There was a sense of finality to the day....the last time we had to load, our last lunch SAG, our last pee break, the last time we'd see Manny hanging onto someone's wheel. However, I never had the feeling, nor did I think anyone else did, (with the possible exception of Craig), of wanting to get this whole thing over with. This was a day to savor. There was no need to rush.
I got to ride with lots of people during the day. We'd take each other's pictures while we were riding, like athletes entering the Olympic stadium at the closing ceremonies. We, along with a number of others got lost at one point, as we followed an ABB (America By Bike) white arrow painted on the road. As it turned out, that arrow was put there a year ago for a different ABB ride. With Garmins, our maps, and some roadside help, we got back on track.
To ensure that we'd all proceed to the beach at the same time, the plan was to rendevous around 3PM at a checkpoint at mile 101. Due to the navigation problems alluded to, this ended up being more like 3:10. We then went a few more miles and rendevoused again. Once we were all together, we proceeded forward and soon that familiar feeling of being near an ocean came over me. (I grew up a few miles from the Atlantic.) It was getting exciting. After we turned the corner, we proceeded in one long line, all wearing our America by Bicyle jerseys, being led by a police escort, past cars honking their horns, people yelling from the side walk, all down the road to the beach. One final left turn and there it was and it was beautiful......the Atlantic Ocean. We had made it!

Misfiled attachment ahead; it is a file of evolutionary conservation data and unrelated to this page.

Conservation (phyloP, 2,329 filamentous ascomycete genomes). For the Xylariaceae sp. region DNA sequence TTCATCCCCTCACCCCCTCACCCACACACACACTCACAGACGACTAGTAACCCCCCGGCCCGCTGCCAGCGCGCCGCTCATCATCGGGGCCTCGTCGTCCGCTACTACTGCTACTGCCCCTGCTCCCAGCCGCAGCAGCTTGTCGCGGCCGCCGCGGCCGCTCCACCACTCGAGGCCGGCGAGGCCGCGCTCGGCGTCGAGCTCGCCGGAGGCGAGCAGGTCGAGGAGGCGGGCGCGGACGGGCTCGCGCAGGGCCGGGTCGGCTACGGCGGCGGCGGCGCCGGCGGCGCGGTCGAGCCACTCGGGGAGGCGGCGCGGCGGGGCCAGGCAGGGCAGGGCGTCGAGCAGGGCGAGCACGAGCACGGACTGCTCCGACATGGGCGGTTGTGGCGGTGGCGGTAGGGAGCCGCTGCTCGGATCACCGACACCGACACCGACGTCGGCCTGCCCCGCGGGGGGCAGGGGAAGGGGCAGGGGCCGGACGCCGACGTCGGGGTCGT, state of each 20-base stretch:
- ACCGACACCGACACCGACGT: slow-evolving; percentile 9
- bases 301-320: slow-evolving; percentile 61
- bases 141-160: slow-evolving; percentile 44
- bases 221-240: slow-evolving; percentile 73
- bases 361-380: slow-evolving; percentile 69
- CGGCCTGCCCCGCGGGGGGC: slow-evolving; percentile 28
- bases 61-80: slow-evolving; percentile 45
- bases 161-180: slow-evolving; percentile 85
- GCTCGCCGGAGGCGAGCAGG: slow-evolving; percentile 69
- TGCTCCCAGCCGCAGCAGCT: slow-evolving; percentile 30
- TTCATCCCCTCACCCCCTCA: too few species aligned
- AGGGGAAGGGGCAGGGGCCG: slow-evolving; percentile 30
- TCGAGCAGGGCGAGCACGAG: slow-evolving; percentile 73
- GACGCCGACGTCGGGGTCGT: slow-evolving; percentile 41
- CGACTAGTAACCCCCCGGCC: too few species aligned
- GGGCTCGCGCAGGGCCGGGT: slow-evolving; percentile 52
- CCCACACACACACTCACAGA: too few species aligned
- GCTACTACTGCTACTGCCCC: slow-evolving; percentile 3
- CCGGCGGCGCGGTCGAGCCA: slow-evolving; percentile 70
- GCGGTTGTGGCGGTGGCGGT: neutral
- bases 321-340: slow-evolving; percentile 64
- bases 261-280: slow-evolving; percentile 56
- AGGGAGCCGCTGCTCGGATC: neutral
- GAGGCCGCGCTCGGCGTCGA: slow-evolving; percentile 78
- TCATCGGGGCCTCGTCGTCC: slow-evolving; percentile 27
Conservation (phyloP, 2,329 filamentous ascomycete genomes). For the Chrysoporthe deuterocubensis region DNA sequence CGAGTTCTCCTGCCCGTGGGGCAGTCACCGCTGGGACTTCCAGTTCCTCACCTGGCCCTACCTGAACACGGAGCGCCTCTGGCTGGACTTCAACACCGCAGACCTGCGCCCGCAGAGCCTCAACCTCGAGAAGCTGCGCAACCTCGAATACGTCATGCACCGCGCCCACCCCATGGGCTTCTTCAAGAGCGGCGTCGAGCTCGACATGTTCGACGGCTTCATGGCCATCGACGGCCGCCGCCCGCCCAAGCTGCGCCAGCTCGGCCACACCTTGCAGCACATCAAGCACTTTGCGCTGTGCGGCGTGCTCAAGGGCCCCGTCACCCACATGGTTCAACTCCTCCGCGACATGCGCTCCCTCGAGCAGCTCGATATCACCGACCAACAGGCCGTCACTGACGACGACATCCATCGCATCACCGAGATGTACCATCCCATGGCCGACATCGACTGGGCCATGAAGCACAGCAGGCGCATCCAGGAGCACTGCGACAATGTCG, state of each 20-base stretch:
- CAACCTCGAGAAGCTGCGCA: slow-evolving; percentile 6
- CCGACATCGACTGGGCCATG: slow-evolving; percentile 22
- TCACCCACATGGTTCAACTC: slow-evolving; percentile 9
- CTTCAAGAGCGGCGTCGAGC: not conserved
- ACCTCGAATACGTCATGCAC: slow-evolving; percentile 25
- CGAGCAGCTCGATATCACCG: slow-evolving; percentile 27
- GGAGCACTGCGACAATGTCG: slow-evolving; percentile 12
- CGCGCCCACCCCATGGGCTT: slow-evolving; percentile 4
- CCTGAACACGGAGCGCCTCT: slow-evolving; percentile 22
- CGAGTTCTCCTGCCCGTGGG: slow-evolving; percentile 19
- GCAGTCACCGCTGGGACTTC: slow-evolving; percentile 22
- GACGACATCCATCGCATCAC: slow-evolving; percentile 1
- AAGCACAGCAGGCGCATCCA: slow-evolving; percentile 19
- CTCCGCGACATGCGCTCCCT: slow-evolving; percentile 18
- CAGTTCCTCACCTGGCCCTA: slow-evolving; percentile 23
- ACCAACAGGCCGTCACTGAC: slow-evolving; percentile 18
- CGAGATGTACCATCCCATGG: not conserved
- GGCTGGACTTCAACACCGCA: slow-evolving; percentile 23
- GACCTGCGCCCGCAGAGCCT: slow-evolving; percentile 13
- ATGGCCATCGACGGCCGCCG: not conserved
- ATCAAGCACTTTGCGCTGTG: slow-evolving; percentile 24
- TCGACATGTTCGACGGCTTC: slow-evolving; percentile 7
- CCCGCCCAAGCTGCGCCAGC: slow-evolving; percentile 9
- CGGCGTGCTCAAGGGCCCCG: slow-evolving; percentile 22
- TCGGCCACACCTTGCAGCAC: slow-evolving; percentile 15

We got off the bikes and made our way across the sand. Some riders were met by family members and there was a lot of hugging, kissing (not me), high fives, fist bumps, and I dare say even a few tears were shed. We posed for pictures, and then gathered in a half circle where Mike congratulated us on our accomplishment and shook everyone's hand. Then, as is tradition, water that was brought the entire way from the Pacific Ocean, was poured into the Atlantic, and our journey was complete.
Well, almost complete. There was still the ride to the hotel, which some in the group avoided by SAGGING those remaining 6 miles, seeing no point in riding another inch. I opted for the bike and was treated to another police escort where we were safely delivered to our hotel in Amesbury. No falls, no disasters, no ride stopping mechanical breakdowns. All told, just 11 flats, and one shredded tire.